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Deep reinforcement learning of cell movement in the early stage of C.elegans embryogenesis...

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Motivation: Cell movement in the early phase of Caenorhabditis elegans development is regulated by a highly complex process in which a set of rules and connections are formulated at distinct scales. Previous efforts have demonstrated that agent-based, multi-scale modeling systems can integrate physical and biological rules and provide new avenues to study developmental systems. However, the application of these systems to model cell movement is still challenging and requires a comprehensive understanding of regulatory networks at the right scales. Recent developments in deep learning and reinforcement learning provide an unprecedented opportunity to explore cell movement using 3D time-lapse microscopy images.

Results: We present a deep reinforcement learning approach within an agent-based modeling system to characterize cell movement in the embryonic development of C.elegans. Our modeling system captures the complexity of cell movement patterns in the embryo and overcomes the local optimization problem encountered by traditional rule-based, agent-based modeling that uses greedy algorithms. We tested our model with two real developmental processes: the anterior movement of the Cpaaa cell via intercalation and the rearrangement of the superficial left-right asymmetry. In the first case, the model results suggested that Cpaaa’s intercalation is an active directional cell movement caused by the continuous effects from a longer distance (farther than the length of two adjacent cells), as opposed to a passive movement caused by neighbor cell movements. In the second case, a leader-follower mechanism well explained the collective cell movement pattern in the asymmetry rearrangement. These results showed that our approach to introduce deep reinforcement learning into agent-based modeling can test regulatory mechanisms by exploring cell migration paths in a reverse engineering perspective. This model opens new doors to explore the large datasets generated by live imaging.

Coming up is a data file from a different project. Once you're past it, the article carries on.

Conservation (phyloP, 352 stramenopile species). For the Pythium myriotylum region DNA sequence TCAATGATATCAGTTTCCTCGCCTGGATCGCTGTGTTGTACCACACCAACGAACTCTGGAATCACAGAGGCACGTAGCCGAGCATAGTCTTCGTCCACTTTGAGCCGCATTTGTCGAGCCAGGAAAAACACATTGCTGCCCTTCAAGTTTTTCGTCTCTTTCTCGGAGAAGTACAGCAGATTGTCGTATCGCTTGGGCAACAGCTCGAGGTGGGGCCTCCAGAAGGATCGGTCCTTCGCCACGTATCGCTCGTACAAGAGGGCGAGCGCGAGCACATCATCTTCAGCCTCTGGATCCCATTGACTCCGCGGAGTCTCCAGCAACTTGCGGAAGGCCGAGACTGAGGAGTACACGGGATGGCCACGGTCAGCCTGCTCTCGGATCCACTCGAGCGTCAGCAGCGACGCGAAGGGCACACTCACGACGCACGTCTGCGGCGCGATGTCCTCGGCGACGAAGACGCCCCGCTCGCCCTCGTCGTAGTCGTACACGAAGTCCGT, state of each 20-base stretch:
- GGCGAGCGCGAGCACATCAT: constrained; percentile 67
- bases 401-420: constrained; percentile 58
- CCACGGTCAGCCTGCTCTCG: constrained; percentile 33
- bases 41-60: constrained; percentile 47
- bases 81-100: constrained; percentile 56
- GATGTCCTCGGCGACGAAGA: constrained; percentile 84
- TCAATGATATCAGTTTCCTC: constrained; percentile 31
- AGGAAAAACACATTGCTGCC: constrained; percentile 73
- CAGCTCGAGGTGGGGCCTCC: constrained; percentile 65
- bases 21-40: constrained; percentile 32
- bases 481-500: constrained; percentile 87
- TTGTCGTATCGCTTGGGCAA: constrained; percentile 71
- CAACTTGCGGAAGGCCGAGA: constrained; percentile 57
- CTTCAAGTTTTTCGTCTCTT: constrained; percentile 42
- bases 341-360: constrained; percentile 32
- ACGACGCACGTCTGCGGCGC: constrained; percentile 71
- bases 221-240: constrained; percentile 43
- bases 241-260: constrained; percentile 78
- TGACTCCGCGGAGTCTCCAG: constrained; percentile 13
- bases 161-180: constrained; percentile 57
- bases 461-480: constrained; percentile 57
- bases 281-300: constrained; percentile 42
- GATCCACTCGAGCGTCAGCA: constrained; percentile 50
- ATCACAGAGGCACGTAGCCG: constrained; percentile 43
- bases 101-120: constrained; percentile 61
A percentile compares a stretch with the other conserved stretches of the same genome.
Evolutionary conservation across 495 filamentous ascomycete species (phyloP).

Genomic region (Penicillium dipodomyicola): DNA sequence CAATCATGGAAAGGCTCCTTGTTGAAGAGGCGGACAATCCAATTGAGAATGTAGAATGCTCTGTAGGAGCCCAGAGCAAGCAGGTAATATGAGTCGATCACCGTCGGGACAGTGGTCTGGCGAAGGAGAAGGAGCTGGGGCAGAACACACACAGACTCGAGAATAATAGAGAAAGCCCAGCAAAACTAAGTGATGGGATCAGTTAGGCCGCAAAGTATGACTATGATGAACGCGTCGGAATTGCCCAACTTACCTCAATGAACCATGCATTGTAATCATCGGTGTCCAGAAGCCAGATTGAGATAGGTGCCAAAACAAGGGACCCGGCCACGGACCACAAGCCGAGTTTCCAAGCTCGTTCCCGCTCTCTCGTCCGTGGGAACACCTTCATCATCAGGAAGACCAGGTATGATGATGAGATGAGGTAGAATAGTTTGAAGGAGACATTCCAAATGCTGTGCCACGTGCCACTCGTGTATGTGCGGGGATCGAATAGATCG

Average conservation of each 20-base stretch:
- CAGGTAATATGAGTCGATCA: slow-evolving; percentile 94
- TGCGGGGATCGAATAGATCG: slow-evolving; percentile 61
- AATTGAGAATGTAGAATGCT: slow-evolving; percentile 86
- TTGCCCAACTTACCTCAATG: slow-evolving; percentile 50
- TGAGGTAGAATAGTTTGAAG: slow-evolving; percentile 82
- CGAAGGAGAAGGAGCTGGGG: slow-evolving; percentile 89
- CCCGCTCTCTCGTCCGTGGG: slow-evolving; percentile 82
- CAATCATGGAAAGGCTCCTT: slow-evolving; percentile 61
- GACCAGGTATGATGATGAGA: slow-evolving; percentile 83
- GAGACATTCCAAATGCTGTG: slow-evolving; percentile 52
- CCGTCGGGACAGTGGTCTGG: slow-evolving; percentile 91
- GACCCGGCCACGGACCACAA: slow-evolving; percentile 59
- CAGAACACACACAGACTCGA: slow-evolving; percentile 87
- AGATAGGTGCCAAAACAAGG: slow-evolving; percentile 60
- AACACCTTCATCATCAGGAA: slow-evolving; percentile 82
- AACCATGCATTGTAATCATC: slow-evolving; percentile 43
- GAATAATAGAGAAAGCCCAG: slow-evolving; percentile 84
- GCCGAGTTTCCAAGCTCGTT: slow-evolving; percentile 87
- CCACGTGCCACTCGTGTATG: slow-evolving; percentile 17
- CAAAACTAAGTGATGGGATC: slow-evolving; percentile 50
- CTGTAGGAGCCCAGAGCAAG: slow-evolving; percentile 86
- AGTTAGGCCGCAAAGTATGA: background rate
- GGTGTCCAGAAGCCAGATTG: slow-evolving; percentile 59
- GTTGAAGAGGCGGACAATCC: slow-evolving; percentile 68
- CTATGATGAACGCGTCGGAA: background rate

Availability and implementation: Source code is available at